Beyond that, I wanted to share this project when it was finished, hoping that it would be an inspiration for other would-be garage builders. I wanted to show people that they can do something remarkable without spending a huge pile of money or having a garage full of specialized tools.
With a clear vision on the screen, I reached out to Stef at Motoworks to start acquiring parts. She and Steve helped me navigate the Triumph parts fiche to identify what I’d need to make the Arrow side pipe work on the Bonneville. Stef also helped me wrangle components from British Customs and Biltwell, which we carry right in the shop. Within a few weeks, I had a pile of new components for the project, and there was nothing left but the doing of it all.
There were definitely challenges along the way, but the good kind. Getting that Arrow Scrambler pipe to mount up to the Bonneville was pretty straightforward, but it required a couple of additional (and expensive) Scrambler parts that I hadn’t planned on. In particular, the right-side foot peg brackets and the rear brake master cylinder. While I didn’t really have to re-engineer anything, I did have to improvise quite a bit. The project turned into a kind of LEGO set made of Bonneville and Scrambler parts from Triumph and a plethora of other parts mostly from British Customs and Biltwell. Yet over the course of just a couple months, the Bonneville transformed.
(You can see the step-by-step progression of the build over on Instagram using the hashtag #salzmotobonny. Or, head over to Salzmoto.com, where I’ll be recapping the build in detail over the coming weeks.)
Because the Pareto Principle is always true, I had about 80% of the project done in the first six weeks or so, but actually completing the project would take another six months because of schedule conflicts. Yet every hour of time (about 40-50 hours total) had been worth it. I couldn’t be more proud of the results. While I’ve made changes to my original design concept along the way, such as opting for the OEM Triumph tach and choosing not to use the knee pads or black-out the wheels, I was still seeing the results of executing against a concept. I’d envisioned something and then made it happen, and given how so many of the projects I work on day-to-day have intangible results, seeing a beautiful, working motorcycle roll out of my shop was as satisfying as anything I’ve ever done. I had dared, and I had succeeded.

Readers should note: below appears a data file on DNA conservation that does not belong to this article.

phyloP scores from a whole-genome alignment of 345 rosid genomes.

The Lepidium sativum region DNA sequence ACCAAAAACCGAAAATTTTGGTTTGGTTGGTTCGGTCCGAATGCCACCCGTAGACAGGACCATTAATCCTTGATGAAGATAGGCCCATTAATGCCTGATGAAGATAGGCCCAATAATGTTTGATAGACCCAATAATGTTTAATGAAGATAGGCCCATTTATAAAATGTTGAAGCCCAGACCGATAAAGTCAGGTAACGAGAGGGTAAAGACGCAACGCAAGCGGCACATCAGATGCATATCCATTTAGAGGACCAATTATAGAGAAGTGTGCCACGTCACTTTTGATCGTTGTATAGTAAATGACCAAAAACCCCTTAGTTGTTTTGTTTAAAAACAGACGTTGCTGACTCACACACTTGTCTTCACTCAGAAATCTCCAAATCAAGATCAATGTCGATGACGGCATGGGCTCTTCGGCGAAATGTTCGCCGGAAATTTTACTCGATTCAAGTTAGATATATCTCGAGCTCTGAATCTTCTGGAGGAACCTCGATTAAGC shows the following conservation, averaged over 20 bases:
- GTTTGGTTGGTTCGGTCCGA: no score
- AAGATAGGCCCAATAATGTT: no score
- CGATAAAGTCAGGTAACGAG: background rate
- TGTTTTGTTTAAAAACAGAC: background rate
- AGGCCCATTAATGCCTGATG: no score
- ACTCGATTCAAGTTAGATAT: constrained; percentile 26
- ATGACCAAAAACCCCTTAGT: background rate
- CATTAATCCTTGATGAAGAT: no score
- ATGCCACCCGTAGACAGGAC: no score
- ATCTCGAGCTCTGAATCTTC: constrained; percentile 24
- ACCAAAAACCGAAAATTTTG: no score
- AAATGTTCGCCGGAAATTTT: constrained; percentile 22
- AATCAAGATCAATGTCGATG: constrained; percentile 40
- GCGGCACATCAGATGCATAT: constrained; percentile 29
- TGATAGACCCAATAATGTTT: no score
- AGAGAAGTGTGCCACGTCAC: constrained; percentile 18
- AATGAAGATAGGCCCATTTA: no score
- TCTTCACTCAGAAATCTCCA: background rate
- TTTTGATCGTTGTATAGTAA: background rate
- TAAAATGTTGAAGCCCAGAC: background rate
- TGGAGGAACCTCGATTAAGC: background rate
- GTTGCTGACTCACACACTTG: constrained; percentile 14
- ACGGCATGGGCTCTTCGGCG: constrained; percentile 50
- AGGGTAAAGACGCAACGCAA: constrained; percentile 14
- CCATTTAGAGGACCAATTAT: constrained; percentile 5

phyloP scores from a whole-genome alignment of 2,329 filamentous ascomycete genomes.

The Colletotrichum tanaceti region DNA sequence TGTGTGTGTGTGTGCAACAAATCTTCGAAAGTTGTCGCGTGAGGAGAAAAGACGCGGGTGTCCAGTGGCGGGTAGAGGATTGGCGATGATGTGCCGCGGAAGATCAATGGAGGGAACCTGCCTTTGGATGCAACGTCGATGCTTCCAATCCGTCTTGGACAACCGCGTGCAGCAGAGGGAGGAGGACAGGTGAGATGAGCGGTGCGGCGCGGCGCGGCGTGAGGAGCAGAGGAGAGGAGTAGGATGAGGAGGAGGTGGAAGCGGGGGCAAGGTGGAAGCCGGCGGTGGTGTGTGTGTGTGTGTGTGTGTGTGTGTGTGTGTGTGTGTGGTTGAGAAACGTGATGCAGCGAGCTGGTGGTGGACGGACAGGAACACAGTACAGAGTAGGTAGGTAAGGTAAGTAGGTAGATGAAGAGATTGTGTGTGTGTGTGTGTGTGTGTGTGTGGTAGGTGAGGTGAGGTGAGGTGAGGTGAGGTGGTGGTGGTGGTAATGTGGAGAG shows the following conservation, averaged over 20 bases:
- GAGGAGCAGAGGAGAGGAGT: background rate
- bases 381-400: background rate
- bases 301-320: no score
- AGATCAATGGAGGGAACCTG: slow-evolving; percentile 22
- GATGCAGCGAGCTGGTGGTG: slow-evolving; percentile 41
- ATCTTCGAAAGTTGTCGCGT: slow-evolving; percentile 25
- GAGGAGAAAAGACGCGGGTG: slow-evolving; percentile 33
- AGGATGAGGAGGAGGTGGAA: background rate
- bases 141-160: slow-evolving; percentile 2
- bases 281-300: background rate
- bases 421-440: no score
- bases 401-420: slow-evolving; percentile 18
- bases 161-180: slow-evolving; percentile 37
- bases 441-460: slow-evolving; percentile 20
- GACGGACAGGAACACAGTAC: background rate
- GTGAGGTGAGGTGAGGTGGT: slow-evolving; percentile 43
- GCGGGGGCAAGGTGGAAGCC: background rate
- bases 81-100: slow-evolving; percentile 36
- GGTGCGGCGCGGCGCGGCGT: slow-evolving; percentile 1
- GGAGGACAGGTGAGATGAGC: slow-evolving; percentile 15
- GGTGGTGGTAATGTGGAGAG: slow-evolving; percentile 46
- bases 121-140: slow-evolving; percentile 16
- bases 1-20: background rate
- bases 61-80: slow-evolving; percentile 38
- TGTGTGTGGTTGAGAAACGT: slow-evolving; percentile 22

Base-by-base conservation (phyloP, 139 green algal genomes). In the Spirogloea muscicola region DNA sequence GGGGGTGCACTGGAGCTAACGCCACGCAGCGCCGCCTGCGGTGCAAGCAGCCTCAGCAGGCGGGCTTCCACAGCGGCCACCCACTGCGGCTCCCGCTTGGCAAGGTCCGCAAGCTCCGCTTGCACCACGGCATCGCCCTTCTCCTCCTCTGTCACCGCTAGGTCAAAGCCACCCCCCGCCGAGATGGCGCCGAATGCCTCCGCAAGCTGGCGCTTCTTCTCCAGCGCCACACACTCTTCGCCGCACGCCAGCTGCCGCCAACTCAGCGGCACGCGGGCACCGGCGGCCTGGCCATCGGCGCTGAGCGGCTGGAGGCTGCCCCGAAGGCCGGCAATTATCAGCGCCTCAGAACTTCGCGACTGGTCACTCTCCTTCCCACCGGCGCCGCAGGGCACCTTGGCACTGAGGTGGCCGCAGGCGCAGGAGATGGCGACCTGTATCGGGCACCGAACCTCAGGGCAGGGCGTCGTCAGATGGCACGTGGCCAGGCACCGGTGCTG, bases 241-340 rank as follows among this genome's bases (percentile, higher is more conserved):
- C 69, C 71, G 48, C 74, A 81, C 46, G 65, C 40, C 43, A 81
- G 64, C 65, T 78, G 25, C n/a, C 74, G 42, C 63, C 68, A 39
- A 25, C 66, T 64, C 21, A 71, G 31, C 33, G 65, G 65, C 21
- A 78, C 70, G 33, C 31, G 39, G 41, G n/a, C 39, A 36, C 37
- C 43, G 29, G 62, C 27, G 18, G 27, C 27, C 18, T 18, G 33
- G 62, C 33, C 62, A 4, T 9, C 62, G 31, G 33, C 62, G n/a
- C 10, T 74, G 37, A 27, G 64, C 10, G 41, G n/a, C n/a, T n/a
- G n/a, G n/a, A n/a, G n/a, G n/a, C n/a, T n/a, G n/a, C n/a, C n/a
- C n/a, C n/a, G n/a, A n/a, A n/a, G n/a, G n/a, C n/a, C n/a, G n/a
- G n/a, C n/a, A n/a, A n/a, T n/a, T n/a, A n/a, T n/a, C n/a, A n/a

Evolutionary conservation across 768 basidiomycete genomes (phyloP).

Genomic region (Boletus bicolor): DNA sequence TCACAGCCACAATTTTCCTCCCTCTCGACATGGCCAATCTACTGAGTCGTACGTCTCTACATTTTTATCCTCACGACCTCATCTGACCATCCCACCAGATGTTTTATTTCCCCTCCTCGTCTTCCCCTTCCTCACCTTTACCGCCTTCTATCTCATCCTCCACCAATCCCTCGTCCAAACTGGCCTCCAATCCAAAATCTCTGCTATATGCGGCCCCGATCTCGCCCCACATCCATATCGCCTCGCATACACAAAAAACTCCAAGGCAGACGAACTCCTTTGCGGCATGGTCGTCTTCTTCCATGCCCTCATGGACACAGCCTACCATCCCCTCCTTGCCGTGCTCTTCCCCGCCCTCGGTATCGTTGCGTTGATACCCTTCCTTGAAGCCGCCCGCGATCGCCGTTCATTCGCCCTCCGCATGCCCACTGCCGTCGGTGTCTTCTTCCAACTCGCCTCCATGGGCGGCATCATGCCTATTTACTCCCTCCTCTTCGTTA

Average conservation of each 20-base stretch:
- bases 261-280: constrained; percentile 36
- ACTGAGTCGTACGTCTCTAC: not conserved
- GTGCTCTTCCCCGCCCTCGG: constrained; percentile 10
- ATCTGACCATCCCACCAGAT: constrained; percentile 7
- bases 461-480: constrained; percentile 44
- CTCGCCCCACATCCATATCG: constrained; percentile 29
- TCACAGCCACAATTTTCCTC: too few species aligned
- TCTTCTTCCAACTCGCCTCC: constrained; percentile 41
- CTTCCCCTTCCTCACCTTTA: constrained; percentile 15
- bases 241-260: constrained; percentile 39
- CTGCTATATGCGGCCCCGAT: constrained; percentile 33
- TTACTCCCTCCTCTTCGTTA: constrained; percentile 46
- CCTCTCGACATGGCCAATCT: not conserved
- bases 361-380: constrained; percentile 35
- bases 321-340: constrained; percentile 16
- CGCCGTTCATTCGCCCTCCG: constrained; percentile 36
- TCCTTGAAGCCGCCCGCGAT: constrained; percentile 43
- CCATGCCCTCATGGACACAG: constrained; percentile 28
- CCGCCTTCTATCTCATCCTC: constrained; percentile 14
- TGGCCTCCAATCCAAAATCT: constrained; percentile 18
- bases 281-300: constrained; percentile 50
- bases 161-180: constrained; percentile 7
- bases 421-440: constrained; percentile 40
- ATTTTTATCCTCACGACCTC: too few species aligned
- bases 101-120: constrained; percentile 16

Most of all, I’d succeeded in what was, for me, this project’s main mission. Anyone could have built this bike. With only two pieces of very simple custom fabrication on the whole machine (the rear exhaust hanger and the rear brake pedal return spring anchor), I’d built the whole bike using nothing but common tools like a bench vice and angle grinder — stuff I’d picked up at Home Depot. No welding, no sheet metal work, no sending things out for powdercoat or paint. Just some time and effort and a willingness to try new things and iterate until I was happy with the results.
I can’t stress this enough: You could have built this bike in your garage. Yes, you. Sure, I modified a lot of the components, but all using simple tools costing less than $60. All those barriers that I’d imagined for building a bike of this caliber were all in my imagination. Most of all, it’s my hope that if you’re into the results you see here, that you’ll try something like this of your own.
The real key to how this project turned out is all the people who helped me make it happen, especially here at Motoworks. It wasn’t just expertise, like Steve’s advice on the exhaust, Jacob putting the right ECU tune on for me, or Jonathan figuring out why I couldn’t get the Triumph accessory tach to work (I plugged it in upside down. D’oh!). It wasn’t just logistical help from Stef, Mario and Brian in securing parts for the bike. The most important support came from Johnny and the whole team at Motoworks by way of their enthusiasm for the project — a project that wasn’t even a Motoworks project in any sort of official capacity. There wasn’t anything in it for them, but everybody was jazzed and couldn’t wait to see the final result. I also got key help from people out in the Chicago community at large. Jen Marquez did amazing hand-drawn type for the side cover, and Juan Hernandez took the amazing photos you’re seeing here.
Now that the project is done, a completely different kind of fun has begun. With winter once again looming on the horizon, the Bonneville and I are out tearing up the streets of Chicago as much as possible. As in love as I am with the looks of this bike, it’s just as great to ride. The Arrow exhaust is so light, it’s made a real difference in how fast the bike feels. That and the tune Jacob put on the ECU have made this Bonneville really feel like the 900cc bike that it is. Then there’s the noise. Oh man, the exhaust sounds spectacular. Everything on the bike is serving a real purpose, especially the stealth heated grips that are coming in so handy this time of year.
So for now, I’m just out enjoying this unlikely machine. I hadn’t planned to take it this far, but I’m really glad I did. We’re planning to bring the bike down to Barber this year as well, so keep an eye out in the Motoworks paddock, or maybe even in the Ace Cafe Corner. More importantly, get out in the garage and start a project of your own, and if you need any help, Motoworks is here for you.